Thread: Judo Instructional - Morote Gari
10/19/2007 6:18pm, #11
For those that like posting videos in DHS: This is a good example of what you should do if you're going to post them. Analysis with added content is key."No. Listen to me because I know what I'm talking about here." -- Hannibal
10/19/2007 10:37pm, #12Originally Posted by ViciousFlamingo
As JabCrossHook mentioned a guillotine isn't a concern in judo competition because if they do put it on you'll definately plant them on their back for ippon since they won't be able to turn out. If you do get caught in a guillotine in BJJ/grappling you'll be able to put them down pretty hard if you want to. If it's a competition I'd plant my shoulder in their chest and slam them hard to try to stun them and escape. More than likely the force of the landing will loosen their arm enough to slip out though I haven't really tested this.
10/19/2007 10:42pm, #13Originally Posted by UpaLumpa
The judo style morote-gari is different as well in that you tend to grab higher on the legs and throw up and outwards. This makes it more difficult for the opponent to push off since if you've got a good hold of the upper legs you can still lift them up and throw them back unless they get a really good sprawl along with pushing you off.
The main thing is to do it from in closer rather than trying to shoot in. Setting it up with grips and ashi-waza helps as well, you just need to find spots to do it in.
10/20/2007 12:27am, #14
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i usually get single or double sleeve control, then enter for morote gari. this way i can clear his hands/forarms/elbows as well as be close enough for a penetrating shot. it also gives me a bit of control over kuzushi and just that split second of off balance is enough to take their focus away from sprawling.
10/24/2007 11:54am, #15
Isn't it too easy to sprawl on that?
That's what always confuses me about gi BJJ and judo. The doubles are more like 'leg dives', if you will.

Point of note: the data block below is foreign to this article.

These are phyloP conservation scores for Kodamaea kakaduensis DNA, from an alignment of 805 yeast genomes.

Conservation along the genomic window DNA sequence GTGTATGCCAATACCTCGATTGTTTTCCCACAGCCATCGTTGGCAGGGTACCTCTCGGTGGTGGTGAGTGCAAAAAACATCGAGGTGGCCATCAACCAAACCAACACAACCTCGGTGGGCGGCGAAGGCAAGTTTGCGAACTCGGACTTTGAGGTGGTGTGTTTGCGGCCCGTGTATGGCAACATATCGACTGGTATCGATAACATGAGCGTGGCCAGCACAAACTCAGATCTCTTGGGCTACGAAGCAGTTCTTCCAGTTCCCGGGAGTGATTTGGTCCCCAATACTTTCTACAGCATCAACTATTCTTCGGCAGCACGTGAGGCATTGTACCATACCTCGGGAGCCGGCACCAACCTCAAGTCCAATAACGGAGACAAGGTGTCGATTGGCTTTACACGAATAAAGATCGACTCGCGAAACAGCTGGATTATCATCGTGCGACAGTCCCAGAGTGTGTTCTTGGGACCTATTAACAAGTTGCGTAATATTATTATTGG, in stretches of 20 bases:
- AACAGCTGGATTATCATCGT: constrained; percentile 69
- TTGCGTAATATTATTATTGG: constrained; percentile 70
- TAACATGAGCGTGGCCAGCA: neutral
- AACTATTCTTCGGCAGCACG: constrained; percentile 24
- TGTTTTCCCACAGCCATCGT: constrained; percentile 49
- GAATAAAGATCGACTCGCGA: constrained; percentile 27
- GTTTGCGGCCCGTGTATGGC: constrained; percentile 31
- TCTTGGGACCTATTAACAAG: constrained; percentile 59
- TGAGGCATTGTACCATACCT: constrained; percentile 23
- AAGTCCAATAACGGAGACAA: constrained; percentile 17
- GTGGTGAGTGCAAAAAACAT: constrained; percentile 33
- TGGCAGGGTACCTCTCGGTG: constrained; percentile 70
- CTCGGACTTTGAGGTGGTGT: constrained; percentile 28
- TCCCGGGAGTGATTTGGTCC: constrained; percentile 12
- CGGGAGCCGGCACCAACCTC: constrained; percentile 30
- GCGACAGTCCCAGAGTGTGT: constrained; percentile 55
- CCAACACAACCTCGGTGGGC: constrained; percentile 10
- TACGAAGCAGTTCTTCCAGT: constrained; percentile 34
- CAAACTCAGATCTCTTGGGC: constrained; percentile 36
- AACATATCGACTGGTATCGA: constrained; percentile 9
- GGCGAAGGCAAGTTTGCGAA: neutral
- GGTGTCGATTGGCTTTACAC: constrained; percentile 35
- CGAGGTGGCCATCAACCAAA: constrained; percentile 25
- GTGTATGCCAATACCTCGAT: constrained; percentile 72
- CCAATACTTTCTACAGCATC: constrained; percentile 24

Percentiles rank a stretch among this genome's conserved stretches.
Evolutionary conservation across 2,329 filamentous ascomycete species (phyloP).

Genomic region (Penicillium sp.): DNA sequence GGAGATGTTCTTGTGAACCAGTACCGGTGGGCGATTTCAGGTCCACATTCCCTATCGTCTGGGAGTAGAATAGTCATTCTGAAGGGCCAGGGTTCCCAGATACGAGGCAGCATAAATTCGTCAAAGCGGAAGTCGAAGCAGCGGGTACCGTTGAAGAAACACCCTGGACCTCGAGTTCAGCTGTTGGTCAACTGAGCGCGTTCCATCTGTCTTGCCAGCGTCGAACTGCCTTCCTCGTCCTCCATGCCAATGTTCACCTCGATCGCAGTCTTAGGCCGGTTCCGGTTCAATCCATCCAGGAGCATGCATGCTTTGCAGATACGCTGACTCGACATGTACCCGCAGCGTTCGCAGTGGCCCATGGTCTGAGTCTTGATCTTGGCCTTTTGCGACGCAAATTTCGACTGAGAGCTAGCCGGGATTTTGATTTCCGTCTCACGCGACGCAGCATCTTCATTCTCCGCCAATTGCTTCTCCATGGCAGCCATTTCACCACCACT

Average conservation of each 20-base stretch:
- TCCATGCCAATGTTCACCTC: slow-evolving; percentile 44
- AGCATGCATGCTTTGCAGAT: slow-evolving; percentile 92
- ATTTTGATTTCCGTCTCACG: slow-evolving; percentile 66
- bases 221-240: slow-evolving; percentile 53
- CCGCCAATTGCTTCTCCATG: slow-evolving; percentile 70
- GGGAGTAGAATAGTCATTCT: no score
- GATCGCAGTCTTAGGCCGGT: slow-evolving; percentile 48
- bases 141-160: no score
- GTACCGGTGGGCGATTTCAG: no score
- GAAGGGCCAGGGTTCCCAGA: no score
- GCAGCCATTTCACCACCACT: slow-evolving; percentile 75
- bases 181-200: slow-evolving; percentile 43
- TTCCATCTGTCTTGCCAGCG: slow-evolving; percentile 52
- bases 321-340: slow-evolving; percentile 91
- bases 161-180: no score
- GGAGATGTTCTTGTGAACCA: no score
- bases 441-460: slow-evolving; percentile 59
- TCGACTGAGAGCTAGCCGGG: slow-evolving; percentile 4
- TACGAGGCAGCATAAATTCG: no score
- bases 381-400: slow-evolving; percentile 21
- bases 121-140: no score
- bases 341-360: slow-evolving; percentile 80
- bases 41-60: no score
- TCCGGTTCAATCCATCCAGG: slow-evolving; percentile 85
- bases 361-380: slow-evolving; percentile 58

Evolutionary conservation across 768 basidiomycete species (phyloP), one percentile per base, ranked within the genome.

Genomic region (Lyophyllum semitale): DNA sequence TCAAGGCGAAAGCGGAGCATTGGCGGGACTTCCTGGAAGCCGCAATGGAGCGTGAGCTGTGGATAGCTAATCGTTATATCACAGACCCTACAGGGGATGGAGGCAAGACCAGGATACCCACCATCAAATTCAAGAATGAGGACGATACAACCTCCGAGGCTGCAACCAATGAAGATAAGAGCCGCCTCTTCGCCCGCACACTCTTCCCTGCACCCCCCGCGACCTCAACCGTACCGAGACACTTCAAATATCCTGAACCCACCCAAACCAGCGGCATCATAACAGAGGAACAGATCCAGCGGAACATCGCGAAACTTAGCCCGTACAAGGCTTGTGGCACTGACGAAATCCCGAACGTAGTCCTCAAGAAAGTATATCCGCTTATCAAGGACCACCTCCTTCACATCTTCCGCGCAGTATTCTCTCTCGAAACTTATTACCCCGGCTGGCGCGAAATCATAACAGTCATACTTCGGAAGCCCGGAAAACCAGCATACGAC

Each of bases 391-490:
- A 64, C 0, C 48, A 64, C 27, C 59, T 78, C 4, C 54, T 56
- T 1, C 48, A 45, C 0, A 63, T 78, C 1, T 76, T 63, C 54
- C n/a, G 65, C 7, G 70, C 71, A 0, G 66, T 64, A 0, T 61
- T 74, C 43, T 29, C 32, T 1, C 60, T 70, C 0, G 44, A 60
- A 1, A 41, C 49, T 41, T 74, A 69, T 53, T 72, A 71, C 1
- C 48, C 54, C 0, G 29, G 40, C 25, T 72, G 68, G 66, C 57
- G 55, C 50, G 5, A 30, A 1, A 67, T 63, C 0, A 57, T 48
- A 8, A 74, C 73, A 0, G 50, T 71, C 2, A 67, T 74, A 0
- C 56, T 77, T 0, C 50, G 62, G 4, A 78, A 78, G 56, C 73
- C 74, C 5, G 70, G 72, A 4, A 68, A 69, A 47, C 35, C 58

Is this because gripping the gi and the opponent in an upright position provides for a really good setup or something?
10/24/2007 1:46pm, #16
In morote gari, you enter with your head up and lower your hips, back straight. The opponent is backing up off balance. Unless a mistake is made on entry, a sprawl will not likely be available because the victim is falling away from you .
10/24/2007 5:28pm, #17
That's the idea behind a standard double as well. The sprawl works when you break their posture.
10/24/2007 5:47pm, #18Originally Posted by UpaLumpa
Here are ones which would be considered good:
You can see in all these examples that the shooter drops levels more and has better posture, ready to pop his hips in place.
I'm not saying that Judobum is doing something wrong, as I'm sure it works w/ the gi and the more upright postures in grappling sports w/ gis.
10/24/2007 11:37pm, #19
It works on a couple different levels and differently than a wrestling double.
First off, your goal is to put your opponent on his back with speed, force and control. A wrestling double is looking to take an opponent down but more for positional dominance than landing him flat on his back. Your posture can't be as low as your video demo because you won't get any amplitude on your throw. It's a nice takedown but won't score you an ippon which is your goal in sport judo.